27 Januari 2011

AFP Needs P42.1 Billion for Security Program

27 Januari 2011

ACV-300 of the PAF (photo : Sandy)

MANILA, Philippines - The military needs at least P42.13 billion in the next five years to upgrade its capability and implement security programs.

Military data showed P11.66 billion of the program has been allotted to the Army; P14.36 billion for the Air Force and P14.49 billion has been earmarked for the Navy.

The remaining P1.62 billion has been allocated to the Armed Forces of the Philippines (AFP) General Headquarters and various support units.

Senior military officials presented the data before members of the House of Representatives defense committee in a hearing held at Camp Aguinaldo yesterday.

“The P42 billion (for 2012 to 2016) is a practical modest budget... it can still be adjusted,” Defense Undersecretary Pio Lorenzo Batino said during the committee hearing.

AFP vice chief Lt. Gen. Reynaldo Mapagu said the program would involve allotting equipment to 12 Army battalions.

He said this would also entail the creation of three mechanized battalions, which will be equipped with Army fighting vehicles.

Mapagu said they are still determining which battalions would be provided with new equipment.

Mapagu, however, said this might include troops deployed in some areas in Mindanao.

The P42-billion program includes the purchase of 110 units of infantry fighting vehicles, 4,464 units of night fighting system, 8,103 units of assault rifles, 8,103 units of force protection equipment, grenade launchers, trucks, and radios for the Army.

For the Air Force, the items in the shopping list include four units of combat helicopters, four units of surface attack aircraft and lead-in fighter trainers, six units of close air support aircraft, a long-range patrol aircraft and an air surveillance radar.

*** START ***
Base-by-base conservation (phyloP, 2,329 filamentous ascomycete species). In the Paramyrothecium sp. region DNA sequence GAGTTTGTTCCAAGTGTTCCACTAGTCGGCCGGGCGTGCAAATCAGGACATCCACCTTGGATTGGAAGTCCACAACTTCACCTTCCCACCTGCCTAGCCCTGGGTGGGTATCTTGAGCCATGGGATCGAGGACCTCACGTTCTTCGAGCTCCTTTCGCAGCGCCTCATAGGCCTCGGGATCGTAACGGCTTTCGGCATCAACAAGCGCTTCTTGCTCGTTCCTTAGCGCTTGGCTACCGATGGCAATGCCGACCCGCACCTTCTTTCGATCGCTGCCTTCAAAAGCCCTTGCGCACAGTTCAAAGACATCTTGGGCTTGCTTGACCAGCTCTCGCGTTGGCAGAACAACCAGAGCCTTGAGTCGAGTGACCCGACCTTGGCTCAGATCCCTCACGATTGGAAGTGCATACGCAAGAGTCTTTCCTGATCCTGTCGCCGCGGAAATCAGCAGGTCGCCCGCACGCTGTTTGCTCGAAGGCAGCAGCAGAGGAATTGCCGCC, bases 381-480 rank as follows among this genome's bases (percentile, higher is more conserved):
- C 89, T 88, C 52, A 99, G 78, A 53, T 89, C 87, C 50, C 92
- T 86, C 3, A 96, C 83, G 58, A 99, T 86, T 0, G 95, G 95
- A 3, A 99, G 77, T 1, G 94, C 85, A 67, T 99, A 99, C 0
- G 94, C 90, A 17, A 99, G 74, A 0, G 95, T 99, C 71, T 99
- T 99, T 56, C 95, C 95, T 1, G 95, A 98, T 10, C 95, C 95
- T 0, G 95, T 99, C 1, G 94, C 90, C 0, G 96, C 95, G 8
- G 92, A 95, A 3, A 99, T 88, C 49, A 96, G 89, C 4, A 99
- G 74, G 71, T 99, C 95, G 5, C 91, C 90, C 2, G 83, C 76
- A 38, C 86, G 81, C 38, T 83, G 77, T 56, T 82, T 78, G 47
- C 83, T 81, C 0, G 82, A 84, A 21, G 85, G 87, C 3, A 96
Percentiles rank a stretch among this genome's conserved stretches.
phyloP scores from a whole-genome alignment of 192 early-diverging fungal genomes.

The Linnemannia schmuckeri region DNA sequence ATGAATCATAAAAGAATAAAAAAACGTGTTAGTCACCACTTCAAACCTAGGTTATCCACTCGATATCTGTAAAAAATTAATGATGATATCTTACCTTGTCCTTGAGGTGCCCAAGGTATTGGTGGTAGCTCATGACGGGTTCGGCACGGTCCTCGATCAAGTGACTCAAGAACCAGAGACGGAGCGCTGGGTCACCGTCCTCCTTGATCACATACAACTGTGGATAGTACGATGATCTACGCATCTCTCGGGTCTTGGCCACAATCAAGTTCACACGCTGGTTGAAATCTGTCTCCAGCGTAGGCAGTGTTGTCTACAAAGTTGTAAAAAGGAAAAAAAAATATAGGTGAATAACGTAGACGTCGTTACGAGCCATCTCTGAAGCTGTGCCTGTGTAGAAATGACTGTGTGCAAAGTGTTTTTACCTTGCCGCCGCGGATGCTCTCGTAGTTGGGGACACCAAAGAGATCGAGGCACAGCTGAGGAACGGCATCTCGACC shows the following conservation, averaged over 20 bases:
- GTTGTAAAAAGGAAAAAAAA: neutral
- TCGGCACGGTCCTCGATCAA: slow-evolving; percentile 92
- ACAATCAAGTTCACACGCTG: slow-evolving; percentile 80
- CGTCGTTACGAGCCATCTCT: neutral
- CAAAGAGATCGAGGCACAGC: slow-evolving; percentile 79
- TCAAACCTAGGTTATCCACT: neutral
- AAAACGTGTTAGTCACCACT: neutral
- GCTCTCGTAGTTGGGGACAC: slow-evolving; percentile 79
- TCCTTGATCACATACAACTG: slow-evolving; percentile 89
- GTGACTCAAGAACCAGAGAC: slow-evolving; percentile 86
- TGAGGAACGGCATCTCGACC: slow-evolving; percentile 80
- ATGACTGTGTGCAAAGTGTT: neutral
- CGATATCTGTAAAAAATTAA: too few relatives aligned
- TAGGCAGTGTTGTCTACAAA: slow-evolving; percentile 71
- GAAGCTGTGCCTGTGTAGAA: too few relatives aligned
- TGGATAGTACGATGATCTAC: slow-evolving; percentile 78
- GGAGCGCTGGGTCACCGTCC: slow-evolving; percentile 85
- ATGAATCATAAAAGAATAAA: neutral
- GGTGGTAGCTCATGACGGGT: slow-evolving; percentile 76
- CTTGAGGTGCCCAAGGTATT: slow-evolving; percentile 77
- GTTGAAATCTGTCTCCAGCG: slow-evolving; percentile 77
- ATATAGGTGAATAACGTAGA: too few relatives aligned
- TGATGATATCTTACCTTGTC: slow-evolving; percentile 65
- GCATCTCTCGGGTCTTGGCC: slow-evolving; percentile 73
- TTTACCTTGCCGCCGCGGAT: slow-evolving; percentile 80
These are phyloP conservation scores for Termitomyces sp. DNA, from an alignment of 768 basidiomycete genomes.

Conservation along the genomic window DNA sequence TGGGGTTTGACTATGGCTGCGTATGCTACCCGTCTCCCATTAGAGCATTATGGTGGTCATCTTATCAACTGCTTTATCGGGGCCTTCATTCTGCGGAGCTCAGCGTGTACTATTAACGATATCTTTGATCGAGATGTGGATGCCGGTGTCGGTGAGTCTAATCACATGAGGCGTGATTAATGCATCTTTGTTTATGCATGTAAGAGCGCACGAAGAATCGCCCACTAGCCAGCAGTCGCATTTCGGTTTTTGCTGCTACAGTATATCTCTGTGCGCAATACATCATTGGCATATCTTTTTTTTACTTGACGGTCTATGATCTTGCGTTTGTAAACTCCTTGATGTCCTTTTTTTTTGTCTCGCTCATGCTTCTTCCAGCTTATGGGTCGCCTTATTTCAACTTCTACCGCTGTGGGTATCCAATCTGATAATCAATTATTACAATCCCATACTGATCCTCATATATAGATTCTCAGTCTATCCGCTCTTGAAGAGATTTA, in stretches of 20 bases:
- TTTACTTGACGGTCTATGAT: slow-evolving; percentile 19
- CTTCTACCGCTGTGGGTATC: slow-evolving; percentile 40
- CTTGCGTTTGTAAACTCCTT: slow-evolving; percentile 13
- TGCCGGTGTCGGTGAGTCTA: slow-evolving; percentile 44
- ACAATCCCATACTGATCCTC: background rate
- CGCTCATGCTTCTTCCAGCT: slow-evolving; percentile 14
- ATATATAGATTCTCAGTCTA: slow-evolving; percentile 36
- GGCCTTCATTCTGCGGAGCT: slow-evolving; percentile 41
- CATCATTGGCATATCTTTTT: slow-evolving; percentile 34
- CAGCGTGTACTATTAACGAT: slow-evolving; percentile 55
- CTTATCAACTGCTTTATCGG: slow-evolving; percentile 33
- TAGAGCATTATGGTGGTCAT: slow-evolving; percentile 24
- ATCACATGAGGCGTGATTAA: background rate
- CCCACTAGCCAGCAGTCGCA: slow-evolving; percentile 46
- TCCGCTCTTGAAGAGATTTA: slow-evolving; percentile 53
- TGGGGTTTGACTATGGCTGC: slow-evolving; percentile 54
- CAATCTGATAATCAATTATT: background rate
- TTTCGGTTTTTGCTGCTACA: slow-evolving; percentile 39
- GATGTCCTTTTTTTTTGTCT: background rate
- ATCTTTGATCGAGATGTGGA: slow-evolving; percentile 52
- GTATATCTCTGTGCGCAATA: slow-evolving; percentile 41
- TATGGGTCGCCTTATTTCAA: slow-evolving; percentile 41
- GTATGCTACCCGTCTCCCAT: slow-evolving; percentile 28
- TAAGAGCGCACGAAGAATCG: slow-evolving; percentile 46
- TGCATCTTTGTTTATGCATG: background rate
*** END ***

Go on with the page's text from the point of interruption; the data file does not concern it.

For the Navy, the program seeks to acquire two offshore patrol vessels, a strategic sealift vessel, a command and control communication system, two units of multi-purpose helicopters, a bases support system, a Coast Guard watch system and an anti-bunker and tank system.

The program also aims to fund, among others, security, mobility, information and weapons systems, communication networks, rehabilitation of military structures and dental and medical equipment.

Muntinlupa Rep. Rodolfo Biazon, chairman of the House defense committee, said they would have to study the AFP medium-term capability program.

“The first thing that we will be doing is (to) identify what equipment should be acquired. Only then can we determine how much is needed to support the acquisition,” Biazon said.

“The next phase is to determine how to provide the funds and define the sources of funding,” he added.

Biazon, however, said the AFP should not include in its proposal the equipment used by civilian agencies to implement developmental projects.

“These items should not be mixed with the modernization (program) because whatever they will acquire should be determined by the requirement of providing national security and defense for the country, not agriculture,” he said.

The AFP is currently implementing Bayanihan, an internal security plan that focuses on development programs designed to attack the roots of rebellion.

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